With Barry and Gordon. between 9 and 10 miles in reality. Weather - a shower before we started, then very windy, but sunny. Hard work in the teeth of hurricane Katia's tail.
Beware - ignore miles 5 to 7 on the garmin link- no way did our guided tour of Geddington church cover 2 miles! Nor was I running back and forward across the village! Technical hiccup. Then I left the machine running in the car for part of the journey back. Human error.
We started walking from behind Brigstock Village Hall, crossing the stream via a footbridge, and taking the right-hand of two paths uphill over several cultivated fields. The path runs parallel to and slightly higher than the A43 road.
|Making our way towards Stanion with a headwind|
|Crossing the brook|
|Walking uphill from Stanion|
The path cuts off the corner of the first field, then follows the hedges as it climbs up a hundred feet or so. It is well marked. Eventually we arrived at Geddington Chase, and followed the wide grassy avenue to Chase Lodge, a fine well cared for house and garden, ruined (for me, though I'm sure the owners have good reason) by their guard dogs, which bark enthusiastically as soon as they hear or see you.
We followed the clear footpath arrows around the house and took the path south-west - not the one directly opposite us. This leads downhill through the woods, past an abandoned building, and on to a track which becomes Wood Street leading into Geddington village. This is a village with a history far bigger than its size would imply. Its most famous attraction is the Eleanor Cross, built by Edward I to mark one of the resting places of the funeral procession of his wife, Eleanor of Castile, as her body returned to London in 1290.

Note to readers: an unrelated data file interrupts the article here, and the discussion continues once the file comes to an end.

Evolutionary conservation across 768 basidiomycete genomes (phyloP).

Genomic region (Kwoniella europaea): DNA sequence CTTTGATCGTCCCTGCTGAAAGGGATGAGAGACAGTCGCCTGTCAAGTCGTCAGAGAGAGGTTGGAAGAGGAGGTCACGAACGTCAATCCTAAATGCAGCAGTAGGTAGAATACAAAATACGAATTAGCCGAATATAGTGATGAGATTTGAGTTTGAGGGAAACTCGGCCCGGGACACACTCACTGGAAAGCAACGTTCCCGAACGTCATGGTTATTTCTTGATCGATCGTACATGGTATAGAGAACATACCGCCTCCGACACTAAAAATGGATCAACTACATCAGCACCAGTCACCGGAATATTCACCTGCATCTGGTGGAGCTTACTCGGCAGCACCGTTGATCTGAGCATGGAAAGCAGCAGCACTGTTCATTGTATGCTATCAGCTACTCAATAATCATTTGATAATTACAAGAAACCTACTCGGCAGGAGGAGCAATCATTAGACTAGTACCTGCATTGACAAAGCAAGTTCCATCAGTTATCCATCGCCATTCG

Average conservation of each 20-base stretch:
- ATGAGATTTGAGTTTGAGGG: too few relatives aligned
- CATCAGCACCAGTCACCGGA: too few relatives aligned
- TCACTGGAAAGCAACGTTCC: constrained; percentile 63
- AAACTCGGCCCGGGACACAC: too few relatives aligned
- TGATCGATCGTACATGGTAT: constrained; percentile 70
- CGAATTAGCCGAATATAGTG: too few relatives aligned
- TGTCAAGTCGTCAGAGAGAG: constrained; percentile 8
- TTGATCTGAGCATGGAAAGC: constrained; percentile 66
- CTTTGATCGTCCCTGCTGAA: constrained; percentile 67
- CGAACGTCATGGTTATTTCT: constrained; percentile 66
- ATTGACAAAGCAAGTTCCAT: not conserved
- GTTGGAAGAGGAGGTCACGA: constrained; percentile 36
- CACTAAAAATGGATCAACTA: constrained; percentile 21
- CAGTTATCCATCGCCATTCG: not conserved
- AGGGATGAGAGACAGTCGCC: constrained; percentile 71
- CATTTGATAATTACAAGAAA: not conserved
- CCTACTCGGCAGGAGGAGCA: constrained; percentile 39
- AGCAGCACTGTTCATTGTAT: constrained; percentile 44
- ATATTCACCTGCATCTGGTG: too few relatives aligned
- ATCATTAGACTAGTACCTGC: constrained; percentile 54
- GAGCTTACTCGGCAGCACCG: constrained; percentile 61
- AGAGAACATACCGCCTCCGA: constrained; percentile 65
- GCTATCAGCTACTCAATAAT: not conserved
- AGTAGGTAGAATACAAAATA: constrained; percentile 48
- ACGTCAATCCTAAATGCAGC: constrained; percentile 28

We stopped to look at the information board outside the church, and local enthusiast and editor of the Geddington website, Kam Caddell, came to tell us about the village and gave us a guided tour of the church, which dates from around the eighth century, and stands on a previous pagan site, linked to the well beneath the cross, which is reputed never to dry up. The village was a favourite haunt of English royalty for most of the twelfth and thirteenth centuries. For more information about this , go to the village website .
|The bridge over the River Ise was built in 1250|
We walked uphill through a couple of large cultivated fields towards an electricity pylon - the highest point of this section. The next stretch was downhill, under the railway bridge, and through a field near the old Great Oakley Station. Across the road and into a field next to the track the path has paving stones - the story goes that the landowner laid York stone slabs for the locals to walk to the station, which was far enough away from his land that it caused no disturbance. But once the station was no longer in use, the York stone was replaced by something cheaper - concrete.
We emerged into Great Oakley at the Row, and shortly afterwards took a footpath to the right, through the hall grounds, past a large pond, and past the church with its one-handed clock
We followed the road from the church, turned left, then right to pick up the footpath which follows Harper's Brook to the Spread Eagle.
Then it was about a mile to collect Gordon's car and get a lift home ( and a bag of apples!)